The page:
April 17, 2024

Have we found the replacements?

The timing could not have been any better.

Last week we learned of the population decline in Creston, and, unfortunately, much of rural Iowa. But maybe a possible solution could be on the way. But we probably are not fully prepared for it, yet.

Ed Fallon, who has spent time in Iowa legislation, wondered if the severe, lengthy drought and annual wildfires in western states has been enough to force longtime residents to leave and live someplace else. No, not in the next county, but maybe in another part of the country.

Could Iowa be possible destination?

“Is the Midwest ready to receive a vast wave of parched climate refugees? Not even close. All of us should be talking with local, state, and federal officials about how we’ll manage an influx of millions of displaced fellow Americans. Food, water, energy, housing, health care, transportation, employment. All these and more need to be considered as the population of Midwestern communities braces for an increase like never before,” he wrote.

This could be a opportune time for Creston officials and others to start promoting our fair town in those Western states and areas. Heck, if existing Creston residents know of family or friends who live in those dried up and or burnt areas, they too could recruit people to come to Creston. We have all the essentials and then some more; health care, basic retail, new cars, outdoor recreation. And if we have to, we can always say big-city needs are 90 minutes or so away in Des Moines.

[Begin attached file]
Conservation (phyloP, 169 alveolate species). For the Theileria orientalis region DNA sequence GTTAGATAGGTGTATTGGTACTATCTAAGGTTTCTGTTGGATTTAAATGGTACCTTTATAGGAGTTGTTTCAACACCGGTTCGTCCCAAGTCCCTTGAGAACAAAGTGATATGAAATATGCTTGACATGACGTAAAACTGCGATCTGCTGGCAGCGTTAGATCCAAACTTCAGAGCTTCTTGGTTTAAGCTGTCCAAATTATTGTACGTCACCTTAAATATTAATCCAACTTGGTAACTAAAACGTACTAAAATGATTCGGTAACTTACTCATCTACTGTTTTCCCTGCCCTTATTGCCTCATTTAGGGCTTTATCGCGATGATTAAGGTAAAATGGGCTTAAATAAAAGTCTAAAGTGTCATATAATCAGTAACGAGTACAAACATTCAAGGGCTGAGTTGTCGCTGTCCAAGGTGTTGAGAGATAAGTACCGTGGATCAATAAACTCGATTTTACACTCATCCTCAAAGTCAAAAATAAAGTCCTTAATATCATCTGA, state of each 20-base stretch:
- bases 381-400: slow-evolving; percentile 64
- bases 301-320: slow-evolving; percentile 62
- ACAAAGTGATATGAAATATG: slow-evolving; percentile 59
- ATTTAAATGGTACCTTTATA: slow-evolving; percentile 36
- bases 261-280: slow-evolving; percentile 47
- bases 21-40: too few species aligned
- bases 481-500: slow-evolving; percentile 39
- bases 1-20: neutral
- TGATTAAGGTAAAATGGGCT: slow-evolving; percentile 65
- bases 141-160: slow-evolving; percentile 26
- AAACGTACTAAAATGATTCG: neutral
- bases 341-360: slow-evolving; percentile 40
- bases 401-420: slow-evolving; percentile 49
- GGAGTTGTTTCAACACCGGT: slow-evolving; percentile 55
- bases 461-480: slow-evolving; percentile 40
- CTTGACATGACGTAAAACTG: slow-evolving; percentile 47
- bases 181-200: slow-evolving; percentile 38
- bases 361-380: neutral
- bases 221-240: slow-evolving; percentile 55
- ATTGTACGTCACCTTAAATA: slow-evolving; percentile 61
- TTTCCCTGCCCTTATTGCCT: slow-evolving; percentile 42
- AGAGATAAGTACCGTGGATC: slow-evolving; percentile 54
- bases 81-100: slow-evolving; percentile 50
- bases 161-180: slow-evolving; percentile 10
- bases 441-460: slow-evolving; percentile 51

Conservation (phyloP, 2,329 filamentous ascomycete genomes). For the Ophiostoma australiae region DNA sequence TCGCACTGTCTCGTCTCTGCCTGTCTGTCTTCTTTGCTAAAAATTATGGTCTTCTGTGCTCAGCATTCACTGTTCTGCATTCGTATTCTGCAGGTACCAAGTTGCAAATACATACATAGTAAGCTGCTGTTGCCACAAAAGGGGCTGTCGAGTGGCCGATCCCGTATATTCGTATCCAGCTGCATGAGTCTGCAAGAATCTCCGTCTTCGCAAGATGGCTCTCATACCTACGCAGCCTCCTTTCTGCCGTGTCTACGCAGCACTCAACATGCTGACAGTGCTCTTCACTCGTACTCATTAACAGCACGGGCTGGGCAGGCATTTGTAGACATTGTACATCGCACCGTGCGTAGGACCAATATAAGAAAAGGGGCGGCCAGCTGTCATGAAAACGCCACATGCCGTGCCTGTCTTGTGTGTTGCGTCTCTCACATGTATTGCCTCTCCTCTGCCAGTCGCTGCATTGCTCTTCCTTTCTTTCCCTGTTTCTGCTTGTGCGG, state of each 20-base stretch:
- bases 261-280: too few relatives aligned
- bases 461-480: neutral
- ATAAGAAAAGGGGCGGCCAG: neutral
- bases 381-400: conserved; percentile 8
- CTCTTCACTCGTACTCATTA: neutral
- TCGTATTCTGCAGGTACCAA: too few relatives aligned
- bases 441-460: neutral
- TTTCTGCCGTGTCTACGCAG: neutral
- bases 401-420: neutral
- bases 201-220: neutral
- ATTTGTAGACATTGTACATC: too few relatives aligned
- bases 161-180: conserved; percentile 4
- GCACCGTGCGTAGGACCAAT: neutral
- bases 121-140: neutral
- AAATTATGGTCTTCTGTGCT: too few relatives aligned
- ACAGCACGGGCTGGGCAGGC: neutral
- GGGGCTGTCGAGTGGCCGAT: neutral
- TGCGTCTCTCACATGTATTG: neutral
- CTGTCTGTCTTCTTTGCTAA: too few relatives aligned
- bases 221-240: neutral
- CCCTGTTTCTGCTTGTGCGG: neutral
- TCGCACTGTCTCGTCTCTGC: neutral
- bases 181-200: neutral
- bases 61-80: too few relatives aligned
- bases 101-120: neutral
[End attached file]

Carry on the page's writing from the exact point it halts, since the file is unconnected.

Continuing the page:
There are many proverbial dominoes that have to fall if Fallon’s concept comes to fruition. It’s easy to think people wanting to move to Creston or Union County may first need a job around here so they can afford a house. But can they find a house? Houses are not a one-size-fits-all families. Some of those people may get quite a shock living through their first Midwest winter.

Fallon also wondered if this is a time for Iowa’s agriculture industry to expand knowing what the threats in those Western states have done to their agriculture. How possible is it to grow in Iowa the produce in California. For generations, we have seen corn and soybeans create the state’s skyline, and doubtful that will drastically change for the worse. Could Iowa grow more of the same vegetables at an industrial rate?

Iowa is just one possible location for those people to consider.

But maybe this is our time to convince others Iowa, and Creston, are the better choices.

Creston News Advertiser editorial by Managing Editor John Van Nostrand

John Van Nostrand


An Iowa native, John's newspaper career has mostly been in small-town weeklies from the Rocky Mountains to the Mississippi River. He first stint in Creston was from 2002 to 2005.